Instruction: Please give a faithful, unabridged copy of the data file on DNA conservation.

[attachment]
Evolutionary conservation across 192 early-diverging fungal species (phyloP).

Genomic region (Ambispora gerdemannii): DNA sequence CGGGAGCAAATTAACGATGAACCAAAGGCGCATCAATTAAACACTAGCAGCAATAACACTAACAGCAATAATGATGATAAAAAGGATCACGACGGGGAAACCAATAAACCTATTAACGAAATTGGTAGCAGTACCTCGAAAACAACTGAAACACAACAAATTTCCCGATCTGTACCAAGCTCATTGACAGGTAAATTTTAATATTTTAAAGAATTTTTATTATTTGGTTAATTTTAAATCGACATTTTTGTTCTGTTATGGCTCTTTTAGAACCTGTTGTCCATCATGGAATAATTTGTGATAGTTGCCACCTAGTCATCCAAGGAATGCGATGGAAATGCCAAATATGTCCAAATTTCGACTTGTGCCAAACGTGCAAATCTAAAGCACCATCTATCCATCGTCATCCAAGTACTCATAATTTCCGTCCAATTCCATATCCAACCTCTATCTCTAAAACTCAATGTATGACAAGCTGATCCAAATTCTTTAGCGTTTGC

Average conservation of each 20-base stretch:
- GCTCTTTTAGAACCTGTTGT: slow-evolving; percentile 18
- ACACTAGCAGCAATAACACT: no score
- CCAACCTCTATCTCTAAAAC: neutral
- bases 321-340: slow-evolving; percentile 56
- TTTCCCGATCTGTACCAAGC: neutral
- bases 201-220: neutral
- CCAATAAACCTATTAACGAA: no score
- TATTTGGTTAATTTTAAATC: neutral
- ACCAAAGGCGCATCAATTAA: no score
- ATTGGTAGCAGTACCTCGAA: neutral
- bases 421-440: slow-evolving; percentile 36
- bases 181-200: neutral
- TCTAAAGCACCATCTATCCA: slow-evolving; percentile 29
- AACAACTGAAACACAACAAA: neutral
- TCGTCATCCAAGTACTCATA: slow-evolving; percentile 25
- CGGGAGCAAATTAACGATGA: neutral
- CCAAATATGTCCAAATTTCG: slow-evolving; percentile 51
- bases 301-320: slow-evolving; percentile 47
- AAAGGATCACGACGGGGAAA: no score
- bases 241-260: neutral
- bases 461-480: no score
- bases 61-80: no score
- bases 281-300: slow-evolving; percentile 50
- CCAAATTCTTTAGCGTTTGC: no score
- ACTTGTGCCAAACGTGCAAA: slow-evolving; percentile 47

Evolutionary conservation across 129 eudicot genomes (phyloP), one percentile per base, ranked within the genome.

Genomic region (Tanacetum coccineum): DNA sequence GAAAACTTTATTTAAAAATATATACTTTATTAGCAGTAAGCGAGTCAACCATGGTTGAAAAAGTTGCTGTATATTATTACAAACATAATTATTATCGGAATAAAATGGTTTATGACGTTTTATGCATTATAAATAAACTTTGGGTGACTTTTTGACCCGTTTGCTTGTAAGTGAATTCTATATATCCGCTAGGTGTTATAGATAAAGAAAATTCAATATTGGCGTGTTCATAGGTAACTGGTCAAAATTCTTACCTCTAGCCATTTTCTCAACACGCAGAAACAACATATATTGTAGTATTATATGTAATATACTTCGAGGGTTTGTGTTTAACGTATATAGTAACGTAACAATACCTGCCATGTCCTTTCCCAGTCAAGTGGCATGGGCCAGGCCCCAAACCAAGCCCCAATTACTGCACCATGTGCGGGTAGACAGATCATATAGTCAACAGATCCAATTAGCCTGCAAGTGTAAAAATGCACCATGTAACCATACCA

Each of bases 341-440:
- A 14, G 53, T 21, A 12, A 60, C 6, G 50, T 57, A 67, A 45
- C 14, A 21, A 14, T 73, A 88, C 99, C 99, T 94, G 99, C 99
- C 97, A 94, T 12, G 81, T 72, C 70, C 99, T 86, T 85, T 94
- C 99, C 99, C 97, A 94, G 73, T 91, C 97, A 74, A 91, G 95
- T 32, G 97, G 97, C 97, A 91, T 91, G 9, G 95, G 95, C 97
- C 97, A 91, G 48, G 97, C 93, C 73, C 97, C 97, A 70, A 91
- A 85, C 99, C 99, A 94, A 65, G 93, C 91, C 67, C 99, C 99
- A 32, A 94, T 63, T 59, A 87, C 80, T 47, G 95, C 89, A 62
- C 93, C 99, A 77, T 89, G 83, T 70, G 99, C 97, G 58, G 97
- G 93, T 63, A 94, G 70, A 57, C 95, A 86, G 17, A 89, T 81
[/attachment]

Evolutionary conservation across 192 early-diverging fungal species (phyloP).

Genomic region (Ambispora gerdemannii): DNA sequence CGGGAGCAAATTAACGATGAACCAAAGGCGCATCAATTAAACACTAGCAGCAATAACACTAACAGCAATAATGATGATAAAAAGGATCACGACGGGGAAACCAATAAACCTATTAACGAAATTGGTAGCAGTACCTCGAAAACAACTGAAACACAACAAATTTCCCGATCTGTACCAAGCTCATTGACAGGTAAATTTTAATATTTTAAAGAATTTTTATTATTTGGTTAATTTTAAATCGACATTTTTGTTCTGTTATGGCTCTTTTAGAACCTGTTGTCCATCATGGAATAATTTGTGATAGTTGCCACCTAGTCATCCAAGGAATGCGATGGAAATGCCAAATATGTCCAAATTTCGACTTGTGCCAAACGTGCAAATCTAAAGCACCATCTATCCATCGTCATCCAAGTACTCATAATTTCCGTCCAATTCCATATCCAACCTCTATCTCTAAAACTCAATGTATGACAAGCTGATCCAAATTCTTTAGCGTTTGC

Average conservation of each 20-base stretch:
- GCTCTTTTAGAACCTGTTGT: slow-evolving; percentile 18
- ACACTAGCAGCAATAACACT: no score
- CCAACCTCTATCTCTAAAAC: neutral
- bases 321-340: slow-evolving; percentile 56
- TTTCCCGATCTGTACCAAGC: neutral
- bases 201-220: neutral
- CCAATAAACCTATTAACGAA: no score
- TATTTGGTTAATTTTAAATC: neutral
- ACCAAAGGCGCATCAATTAA: no score
- ATTGGTAGCAGTACCTCGAA: neutral
- bases 421-440: slow-evolving; percentile 36
- bases 181-200: neutral
- TCTAAAGCACCATCTATCCA: slow-evolving; percentile 29
- AACAACTGAAACACAACAAA: neutral
- TCGTCATCCAAGTACTCATA: slow-evolving; percentile 25
- CGGGAGCAAATTAACGATGA: neutral
- CCAAATATGTCCAAATTTCG: slow-evolving; percentile 51
- bases 301-320: slow-evolving; percentile 47
- AAAGGATCACGACGGGGAAA: no score
- bases 241-260: neutral
- bases 461-480: no score
- bases 61-80: no score
- bases 281-300: slow-evolving; percentile 50
- CCAAATTCTTTAGCGTTTGC: no score
- ACTTGTGCCAAACGTGCAAA: slow-evolving; percentile 47

Evolutionary conservation across 129 eudicot genomes (phyloP), one percentile per base, ranked within the genome.

Genomic region (Tanacetum coccineum): DNA sequence GAAAACTTTATTTAAAAATATATACTTTATTAGCAGTAAGCGAGTCAACCATGGTTGAAAAAGTTGCTGTATATTATTACAAACATAATTATTATCGGAATAAAATGGTTTATGACGTTTTATGCATTATAAATAAACTTTGGGTGACTTTTTGACCCGTTTGCTTGTAAGTGAATTCTATATATCCGCTAGGTGTTATAGATAAAGAAAATTCAATATTGGCGTGTTCATAGGTAACTGGTCAAAATTCTTACCTCTAGCCATTTTCTCAACACGCAGAAACAACATATATTGTAGTATTATATGTAATATACTTCGAGGGTTTGTGTTTAACGTATATAGTAACGTAACAATACCTGCCATGTCCTTTCCCAGTCAAGTGGCATGGGCCAGGCCCCAAACCAAGCCCCAATTACTGCACCATGTGCGGGTAGACAGATCATATAGTCAACAGATCCAATTAGCCTGCAAGTGTAAAAATGCACCATGTAACCATACCA

Each of bases 341-440:
- A 14, G 53, T 21, A 12, A 60, C 6, G 50, T 57, A 67, A 45
- C 14, A 21, A 14, T 73, A 88, C 99, C 99, T 94, G 99, C 99
- C 97, A 94, T 12, G 81, T 72, C 70, C 99, T 86, T 85, T 94
- C 99, C 99, C 97, A 94, G 73, T 91, C 97, A 74, A 91, G 95
- T 32, G 97, G 97, C 97, A 91, T 91, G 9, G 95, G 95, C 97
- C 97, A 91, G 48, G 97, C 93, C 73, C 97, C 97, A 70, A 91
- A 85, C 99, C 99, A 94, A 65, G 93, C 91, C 67, C 99, C 99
- A 32, A 94, T 63, T 59, A 87, C 80, T 47, G 95, C 89, A 62
- C 93, C 99, A 77, T 89, G 83, T 70, G 99, C 97, G 58, G 97
- G 93, T 63, A 94, G 70, A 57, C 95, A 86, G 17, A 89, T 81